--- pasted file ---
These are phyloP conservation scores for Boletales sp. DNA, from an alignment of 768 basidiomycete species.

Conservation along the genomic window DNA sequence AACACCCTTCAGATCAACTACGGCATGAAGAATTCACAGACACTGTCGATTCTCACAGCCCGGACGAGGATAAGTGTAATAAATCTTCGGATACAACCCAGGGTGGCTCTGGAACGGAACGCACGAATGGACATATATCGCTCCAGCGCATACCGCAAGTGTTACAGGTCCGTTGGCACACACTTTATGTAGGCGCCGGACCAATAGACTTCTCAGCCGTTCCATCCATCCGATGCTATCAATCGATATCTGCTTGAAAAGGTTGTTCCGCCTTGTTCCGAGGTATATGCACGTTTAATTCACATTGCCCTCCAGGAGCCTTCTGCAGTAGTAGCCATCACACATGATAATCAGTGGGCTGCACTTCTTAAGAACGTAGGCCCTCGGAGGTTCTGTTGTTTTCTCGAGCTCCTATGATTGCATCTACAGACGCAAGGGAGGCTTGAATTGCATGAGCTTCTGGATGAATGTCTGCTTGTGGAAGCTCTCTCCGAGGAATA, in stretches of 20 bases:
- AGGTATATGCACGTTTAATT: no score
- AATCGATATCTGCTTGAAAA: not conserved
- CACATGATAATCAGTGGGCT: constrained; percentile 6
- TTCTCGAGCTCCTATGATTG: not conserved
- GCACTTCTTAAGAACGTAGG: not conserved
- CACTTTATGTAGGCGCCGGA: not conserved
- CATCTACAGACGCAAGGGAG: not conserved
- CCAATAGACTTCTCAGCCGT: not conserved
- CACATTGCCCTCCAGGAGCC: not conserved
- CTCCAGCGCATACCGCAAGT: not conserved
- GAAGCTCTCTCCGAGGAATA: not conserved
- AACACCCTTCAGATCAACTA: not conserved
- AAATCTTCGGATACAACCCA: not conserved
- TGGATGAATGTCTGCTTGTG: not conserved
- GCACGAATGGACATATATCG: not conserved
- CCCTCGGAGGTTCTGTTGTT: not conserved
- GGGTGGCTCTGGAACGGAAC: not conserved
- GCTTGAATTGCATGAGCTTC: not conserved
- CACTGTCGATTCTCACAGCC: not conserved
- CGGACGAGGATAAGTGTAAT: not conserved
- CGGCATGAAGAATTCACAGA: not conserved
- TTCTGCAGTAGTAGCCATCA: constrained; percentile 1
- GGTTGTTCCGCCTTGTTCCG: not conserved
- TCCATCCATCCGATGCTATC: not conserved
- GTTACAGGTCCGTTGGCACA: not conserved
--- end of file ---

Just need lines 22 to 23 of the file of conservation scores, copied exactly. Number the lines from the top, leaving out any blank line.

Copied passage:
- CGGACGAGGATAAGTGTAAT: not conserved
- CGGCATGAAGAATTCACAGA: not conserved